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    Data clearly demonstrates bevacizumab’s inferiority for DME

    Dr. KorobelnikAll three anti-vascular endothelial growth factor (anti-VEGF) agents that are commercially available have demonstrated efficacy for the treatment of diabetic macular edema (DME). However, it is clear from the results of clinical trials that outcomes with bevacizumab are not as good as those obtained using ranibizumab or aflibercept, according to Jean-François Korobelnik, MD. 

    Read the other side of the debate: Access, costs of bevacizumab key factors for DME therapy

    Providing the con position in the debate, “Bevacizumab is as Good as Ranibizumab and Aflibercept for DME,” Dr. Korobelnik reported that the Diabetic Retinopathy Clinical Research Network (DRCRnet) Protocol T randomized 660 adults with center-involving DME and baseline ETDRS visual acuity of 78 to 24 letters (Snellen equivalent ~20/32 to ~20/320) to intravitreal injection with aflibercept 2.0 mg (Eylea, Regeneron), bevacizumab 1.25 mg (Avastin, Genentech), or ranibizumab 0.3 mg (Lucentis, Genentech).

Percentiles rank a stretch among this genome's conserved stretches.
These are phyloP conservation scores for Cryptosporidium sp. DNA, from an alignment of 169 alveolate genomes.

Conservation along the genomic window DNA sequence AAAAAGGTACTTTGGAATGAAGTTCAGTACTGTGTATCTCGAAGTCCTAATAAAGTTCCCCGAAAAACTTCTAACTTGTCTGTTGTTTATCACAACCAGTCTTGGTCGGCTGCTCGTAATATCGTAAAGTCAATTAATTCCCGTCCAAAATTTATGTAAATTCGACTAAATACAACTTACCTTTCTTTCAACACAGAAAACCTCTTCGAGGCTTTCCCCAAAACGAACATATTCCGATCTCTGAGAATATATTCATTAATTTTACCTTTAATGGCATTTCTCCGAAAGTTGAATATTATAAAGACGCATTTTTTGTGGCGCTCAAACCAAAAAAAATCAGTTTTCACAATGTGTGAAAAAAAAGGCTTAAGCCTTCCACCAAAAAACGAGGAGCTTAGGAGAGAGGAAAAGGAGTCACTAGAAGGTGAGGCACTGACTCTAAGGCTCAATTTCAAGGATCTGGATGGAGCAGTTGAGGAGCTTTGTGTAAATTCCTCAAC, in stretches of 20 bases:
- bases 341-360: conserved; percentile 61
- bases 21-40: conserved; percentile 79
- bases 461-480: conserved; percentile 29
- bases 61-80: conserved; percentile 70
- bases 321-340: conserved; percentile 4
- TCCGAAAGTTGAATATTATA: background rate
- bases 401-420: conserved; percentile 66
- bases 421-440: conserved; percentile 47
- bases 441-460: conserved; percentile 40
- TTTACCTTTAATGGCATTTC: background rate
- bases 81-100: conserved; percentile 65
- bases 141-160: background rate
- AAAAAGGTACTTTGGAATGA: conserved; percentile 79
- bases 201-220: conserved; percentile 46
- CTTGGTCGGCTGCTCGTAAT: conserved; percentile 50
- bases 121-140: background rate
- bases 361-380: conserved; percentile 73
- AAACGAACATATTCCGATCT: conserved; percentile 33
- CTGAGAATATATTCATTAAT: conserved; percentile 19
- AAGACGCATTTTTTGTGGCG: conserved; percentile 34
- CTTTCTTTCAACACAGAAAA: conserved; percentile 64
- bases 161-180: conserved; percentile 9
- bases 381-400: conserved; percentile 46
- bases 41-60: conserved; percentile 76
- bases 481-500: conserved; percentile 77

Dr. Korobelnik is professor and chairman, department of ophthalmology, University Hospital of Bordeaux, France.

    Repeat injections were administered as needed, as often as every 4 weeks according to the protocol-specified algorithm, he added. Eyes with residual edema at 6 months were treated with focal laser unless the investigator felt it was unsafe.

    About half of the population had baseline visual acuity worse than 20/40. In that cohort, analyses of data from the 1-year visit showed statistically significant greater improvement from baseline visual acuity for eyes treated with aflibercept compared with the bevacizumab and ranibizumab groups.

    The mean visual acuity gain with aflibercept was about 19 letters compared with 13 letters for ranibizumab and 12 letters in the bevacizumab group, he added.'

    Same pattern found


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